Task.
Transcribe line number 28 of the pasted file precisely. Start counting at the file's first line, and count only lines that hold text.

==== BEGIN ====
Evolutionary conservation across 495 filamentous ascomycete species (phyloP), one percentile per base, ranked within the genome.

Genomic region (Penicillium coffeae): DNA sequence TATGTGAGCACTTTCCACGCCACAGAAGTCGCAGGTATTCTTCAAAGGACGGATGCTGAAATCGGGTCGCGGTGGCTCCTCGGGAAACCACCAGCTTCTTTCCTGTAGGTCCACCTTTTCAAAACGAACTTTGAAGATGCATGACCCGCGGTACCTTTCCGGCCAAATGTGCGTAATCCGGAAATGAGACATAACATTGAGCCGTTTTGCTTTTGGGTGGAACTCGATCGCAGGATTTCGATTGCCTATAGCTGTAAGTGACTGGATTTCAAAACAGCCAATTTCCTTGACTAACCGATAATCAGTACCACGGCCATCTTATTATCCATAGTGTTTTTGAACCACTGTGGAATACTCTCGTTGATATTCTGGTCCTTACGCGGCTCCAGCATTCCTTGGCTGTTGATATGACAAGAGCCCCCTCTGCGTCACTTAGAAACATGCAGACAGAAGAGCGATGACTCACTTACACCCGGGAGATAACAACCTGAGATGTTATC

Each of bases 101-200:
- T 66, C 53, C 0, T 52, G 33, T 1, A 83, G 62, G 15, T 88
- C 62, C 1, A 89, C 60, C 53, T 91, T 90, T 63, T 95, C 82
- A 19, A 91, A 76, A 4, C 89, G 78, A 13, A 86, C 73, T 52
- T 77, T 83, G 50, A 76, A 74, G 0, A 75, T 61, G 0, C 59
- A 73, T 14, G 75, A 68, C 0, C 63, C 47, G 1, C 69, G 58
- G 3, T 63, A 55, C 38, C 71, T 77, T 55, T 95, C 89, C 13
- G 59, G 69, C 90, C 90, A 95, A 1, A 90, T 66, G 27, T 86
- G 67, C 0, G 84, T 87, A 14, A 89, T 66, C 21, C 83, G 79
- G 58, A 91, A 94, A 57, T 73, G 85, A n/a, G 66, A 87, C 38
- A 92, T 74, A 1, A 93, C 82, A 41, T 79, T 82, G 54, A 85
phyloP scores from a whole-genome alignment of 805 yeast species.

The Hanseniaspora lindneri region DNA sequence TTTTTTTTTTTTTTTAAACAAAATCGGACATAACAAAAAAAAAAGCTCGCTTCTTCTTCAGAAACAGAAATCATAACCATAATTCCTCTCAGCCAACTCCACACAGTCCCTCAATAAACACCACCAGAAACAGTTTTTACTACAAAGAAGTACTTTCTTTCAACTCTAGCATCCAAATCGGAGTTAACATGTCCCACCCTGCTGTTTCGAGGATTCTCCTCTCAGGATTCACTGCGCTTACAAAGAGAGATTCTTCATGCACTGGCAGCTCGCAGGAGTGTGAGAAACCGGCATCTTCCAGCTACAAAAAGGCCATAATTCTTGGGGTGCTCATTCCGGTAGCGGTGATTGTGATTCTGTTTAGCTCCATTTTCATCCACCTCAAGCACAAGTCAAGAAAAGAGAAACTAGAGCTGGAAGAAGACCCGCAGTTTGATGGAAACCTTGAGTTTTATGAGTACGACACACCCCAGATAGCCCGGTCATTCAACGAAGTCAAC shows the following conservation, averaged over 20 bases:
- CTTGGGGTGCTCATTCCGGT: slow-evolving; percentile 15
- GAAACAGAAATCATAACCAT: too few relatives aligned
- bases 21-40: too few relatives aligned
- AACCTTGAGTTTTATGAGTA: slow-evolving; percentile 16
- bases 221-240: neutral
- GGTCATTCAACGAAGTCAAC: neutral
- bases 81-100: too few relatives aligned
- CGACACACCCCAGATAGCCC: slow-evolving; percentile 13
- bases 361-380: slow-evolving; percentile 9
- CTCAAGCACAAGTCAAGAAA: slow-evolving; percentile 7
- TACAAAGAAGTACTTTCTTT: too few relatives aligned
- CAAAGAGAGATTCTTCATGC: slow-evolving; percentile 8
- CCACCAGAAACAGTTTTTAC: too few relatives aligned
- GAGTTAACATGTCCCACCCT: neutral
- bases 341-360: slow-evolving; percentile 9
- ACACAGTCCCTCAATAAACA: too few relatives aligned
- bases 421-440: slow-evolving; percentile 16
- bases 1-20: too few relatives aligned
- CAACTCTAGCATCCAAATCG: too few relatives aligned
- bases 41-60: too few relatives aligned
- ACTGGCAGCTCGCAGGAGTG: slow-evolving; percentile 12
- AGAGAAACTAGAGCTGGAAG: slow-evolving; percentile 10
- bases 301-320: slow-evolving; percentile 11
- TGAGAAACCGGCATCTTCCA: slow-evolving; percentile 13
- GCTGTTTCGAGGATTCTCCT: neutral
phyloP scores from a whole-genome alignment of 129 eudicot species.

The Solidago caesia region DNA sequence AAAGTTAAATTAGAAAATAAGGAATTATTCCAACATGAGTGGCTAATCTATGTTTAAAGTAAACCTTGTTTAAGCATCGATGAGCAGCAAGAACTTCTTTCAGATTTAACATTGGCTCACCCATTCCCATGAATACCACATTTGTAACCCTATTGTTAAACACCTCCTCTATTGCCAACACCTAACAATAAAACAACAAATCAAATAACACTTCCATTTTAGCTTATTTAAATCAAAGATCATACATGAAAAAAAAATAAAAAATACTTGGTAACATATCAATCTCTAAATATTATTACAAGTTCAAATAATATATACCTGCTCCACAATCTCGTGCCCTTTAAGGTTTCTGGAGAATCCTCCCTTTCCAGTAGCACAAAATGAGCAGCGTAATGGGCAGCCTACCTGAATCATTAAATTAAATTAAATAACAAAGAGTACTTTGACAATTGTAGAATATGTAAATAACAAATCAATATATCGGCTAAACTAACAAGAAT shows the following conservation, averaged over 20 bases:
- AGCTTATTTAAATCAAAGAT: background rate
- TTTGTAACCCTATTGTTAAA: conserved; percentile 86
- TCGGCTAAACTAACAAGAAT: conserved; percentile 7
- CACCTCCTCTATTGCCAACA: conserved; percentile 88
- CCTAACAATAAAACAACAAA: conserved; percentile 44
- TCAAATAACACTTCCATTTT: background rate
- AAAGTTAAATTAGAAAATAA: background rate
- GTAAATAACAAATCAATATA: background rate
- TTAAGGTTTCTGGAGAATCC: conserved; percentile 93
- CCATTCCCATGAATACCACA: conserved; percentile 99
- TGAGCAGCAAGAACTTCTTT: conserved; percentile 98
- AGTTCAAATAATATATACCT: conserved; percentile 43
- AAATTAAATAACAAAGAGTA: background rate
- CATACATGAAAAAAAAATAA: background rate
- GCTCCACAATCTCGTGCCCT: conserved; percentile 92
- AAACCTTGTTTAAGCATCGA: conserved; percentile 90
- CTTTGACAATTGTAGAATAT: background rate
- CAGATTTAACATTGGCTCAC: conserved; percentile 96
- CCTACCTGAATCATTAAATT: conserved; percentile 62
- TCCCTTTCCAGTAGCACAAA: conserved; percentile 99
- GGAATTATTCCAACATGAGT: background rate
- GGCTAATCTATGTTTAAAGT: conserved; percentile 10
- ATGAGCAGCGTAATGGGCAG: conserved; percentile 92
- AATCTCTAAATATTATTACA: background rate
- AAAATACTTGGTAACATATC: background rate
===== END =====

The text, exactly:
- CCACCAGAAACAGTTTTTAC: too few relatives aligned